The analysis was based on the published Center for Outcomes Research (CORE) Diabetes Model. This was a Markov model that projected the risk of complications due to diabetes over time. A 30-year time horizon was considered and the authors stated that the analysis took the perspective of the third-party payer.
The clinical evidence on the treatment efficacy and baseline characteristics of the patient population came from a 52-week, double-dummy, placebo, randomised controlled trial (RCT); the Liraglutide Effect and Action in Diabetes (LEAD)-3 trial. This included 746 eligible patients, with 251 in the liraglutide 1.2mg group, 247 in the liraglutide 1.8mg group, and 248 in the glimepiride group. Other clinical data on diabetes complications were already incorporated in the decision model and were derived from the most relevant published epidemiological and clinical sources, such as the UK Prospective Diabetes Study. The primary endpoint was the reduction in haemoglobin A1c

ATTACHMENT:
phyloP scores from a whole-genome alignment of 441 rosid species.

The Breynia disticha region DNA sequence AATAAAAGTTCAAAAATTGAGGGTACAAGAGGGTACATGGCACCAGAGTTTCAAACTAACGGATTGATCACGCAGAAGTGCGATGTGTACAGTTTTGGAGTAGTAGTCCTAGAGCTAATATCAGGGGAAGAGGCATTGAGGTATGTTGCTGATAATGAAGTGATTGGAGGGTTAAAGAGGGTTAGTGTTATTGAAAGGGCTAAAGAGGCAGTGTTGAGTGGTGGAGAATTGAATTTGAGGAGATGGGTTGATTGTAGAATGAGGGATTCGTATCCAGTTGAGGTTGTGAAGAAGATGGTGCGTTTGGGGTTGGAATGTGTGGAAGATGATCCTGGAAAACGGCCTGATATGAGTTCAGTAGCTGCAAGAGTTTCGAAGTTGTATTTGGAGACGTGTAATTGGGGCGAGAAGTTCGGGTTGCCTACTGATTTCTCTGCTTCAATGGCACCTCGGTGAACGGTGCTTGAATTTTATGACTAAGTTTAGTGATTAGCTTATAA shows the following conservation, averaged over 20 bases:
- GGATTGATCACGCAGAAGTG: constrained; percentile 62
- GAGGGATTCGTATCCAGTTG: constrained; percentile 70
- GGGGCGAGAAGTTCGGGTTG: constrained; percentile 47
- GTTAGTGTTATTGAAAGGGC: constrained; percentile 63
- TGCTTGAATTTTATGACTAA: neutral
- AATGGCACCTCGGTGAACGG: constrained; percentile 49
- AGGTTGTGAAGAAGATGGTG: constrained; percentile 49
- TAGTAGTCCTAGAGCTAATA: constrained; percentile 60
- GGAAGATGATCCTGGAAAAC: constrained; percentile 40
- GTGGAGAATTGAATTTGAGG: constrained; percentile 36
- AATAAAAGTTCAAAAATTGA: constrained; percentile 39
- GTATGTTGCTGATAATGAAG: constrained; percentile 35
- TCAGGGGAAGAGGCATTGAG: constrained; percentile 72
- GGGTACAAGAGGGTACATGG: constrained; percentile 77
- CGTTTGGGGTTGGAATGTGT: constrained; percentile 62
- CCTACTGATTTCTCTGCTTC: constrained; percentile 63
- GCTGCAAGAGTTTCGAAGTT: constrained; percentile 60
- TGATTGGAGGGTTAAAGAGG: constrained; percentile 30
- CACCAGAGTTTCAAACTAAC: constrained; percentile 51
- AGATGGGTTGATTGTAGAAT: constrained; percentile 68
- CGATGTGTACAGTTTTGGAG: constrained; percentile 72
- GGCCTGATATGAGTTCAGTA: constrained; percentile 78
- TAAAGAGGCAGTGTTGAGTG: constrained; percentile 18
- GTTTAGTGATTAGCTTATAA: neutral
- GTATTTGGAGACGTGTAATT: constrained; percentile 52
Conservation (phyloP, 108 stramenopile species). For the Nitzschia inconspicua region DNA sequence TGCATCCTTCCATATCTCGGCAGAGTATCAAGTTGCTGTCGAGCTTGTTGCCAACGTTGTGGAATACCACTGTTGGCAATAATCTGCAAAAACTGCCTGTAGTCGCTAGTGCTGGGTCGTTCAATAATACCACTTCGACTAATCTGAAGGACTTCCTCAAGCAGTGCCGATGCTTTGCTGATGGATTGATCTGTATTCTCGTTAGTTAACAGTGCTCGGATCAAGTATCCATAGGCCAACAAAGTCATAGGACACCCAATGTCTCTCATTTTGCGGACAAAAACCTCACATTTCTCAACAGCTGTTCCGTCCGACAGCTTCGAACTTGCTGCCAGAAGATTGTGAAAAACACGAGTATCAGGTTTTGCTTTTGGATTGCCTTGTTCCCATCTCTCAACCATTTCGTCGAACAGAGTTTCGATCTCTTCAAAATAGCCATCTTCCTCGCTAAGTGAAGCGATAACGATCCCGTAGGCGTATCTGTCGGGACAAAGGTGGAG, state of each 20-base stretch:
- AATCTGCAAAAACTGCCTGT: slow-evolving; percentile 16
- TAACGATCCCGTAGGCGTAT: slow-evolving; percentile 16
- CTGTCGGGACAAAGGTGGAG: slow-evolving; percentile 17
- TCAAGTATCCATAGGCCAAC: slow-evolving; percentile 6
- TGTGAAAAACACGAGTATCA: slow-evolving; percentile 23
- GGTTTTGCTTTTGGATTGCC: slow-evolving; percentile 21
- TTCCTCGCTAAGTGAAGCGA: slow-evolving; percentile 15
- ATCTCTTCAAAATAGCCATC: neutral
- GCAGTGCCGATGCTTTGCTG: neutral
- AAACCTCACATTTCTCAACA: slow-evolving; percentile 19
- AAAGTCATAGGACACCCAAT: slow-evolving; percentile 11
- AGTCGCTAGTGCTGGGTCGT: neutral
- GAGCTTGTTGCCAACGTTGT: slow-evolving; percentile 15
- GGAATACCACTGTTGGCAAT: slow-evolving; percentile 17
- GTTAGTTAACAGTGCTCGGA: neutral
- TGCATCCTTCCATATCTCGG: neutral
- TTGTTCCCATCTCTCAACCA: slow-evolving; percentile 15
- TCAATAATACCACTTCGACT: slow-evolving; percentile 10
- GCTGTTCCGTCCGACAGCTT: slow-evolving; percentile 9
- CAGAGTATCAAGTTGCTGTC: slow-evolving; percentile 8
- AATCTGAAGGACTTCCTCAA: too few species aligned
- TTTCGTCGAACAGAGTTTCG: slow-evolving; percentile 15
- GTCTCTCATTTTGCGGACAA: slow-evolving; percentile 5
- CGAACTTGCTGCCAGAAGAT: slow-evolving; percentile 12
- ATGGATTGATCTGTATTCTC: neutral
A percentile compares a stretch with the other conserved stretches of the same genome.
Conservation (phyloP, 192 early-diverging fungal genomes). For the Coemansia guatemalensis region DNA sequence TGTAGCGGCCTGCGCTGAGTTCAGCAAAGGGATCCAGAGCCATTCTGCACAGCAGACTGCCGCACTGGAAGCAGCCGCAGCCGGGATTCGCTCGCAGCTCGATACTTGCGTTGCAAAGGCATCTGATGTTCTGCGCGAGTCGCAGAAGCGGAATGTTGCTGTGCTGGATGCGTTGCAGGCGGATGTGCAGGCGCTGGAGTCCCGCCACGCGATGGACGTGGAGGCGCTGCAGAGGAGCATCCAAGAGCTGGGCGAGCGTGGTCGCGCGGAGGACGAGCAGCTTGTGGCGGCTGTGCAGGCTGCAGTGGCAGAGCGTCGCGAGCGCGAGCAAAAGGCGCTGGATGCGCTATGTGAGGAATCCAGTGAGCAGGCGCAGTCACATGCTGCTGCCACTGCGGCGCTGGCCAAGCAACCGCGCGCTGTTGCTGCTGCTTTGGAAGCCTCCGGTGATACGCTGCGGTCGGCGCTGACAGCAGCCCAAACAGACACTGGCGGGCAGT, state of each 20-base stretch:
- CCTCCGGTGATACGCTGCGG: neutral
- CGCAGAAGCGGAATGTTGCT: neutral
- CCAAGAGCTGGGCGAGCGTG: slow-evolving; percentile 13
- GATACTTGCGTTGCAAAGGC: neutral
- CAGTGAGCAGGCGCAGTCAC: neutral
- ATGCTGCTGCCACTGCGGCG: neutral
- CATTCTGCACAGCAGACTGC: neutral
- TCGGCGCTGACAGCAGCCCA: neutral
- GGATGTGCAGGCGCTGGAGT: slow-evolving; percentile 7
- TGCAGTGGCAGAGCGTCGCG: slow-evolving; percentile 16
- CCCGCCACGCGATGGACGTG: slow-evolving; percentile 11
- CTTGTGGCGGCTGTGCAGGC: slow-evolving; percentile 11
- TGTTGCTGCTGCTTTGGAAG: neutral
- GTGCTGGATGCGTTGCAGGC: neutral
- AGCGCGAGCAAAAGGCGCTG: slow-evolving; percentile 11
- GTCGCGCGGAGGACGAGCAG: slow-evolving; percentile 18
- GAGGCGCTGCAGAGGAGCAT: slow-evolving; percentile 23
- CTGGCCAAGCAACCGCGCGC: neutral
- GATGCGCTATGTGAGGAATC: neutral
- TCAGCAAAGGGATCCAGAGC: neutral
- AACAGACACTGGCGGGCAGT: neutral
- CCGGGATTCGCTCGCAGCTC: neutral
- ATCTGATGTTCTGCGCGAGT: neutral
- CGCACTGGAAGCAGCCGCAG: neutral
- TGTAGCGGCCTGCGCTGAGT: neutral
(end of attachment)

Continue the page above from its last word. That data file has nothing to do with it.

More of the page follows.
with the two treatments. Assumptions were needed for the long-term effects of the treatments because only 52 weeks of data were available.
Monetary benefit and utility valuations:
Measure of benefit:
Survival was the key outcome of the model; it was not combined with the costs. Event rates were also reported.
The economic analysis included the costs of drugs, management of disease (medications and monitoring), and diabetes-related complications. The costs were presented as macro-categories and were derived from published sources, but the details of these were not given. All costs were in US dollars ($) and were discounted at an annual rate of 3%. The price year was 2007.
Analysis of uncertainty:
Deterministic sensitivity analyses were undertaken on the change in haemoglobin A1c
(using a published 95% confidence interval), the decay curve for glimepiride, and the discount rate.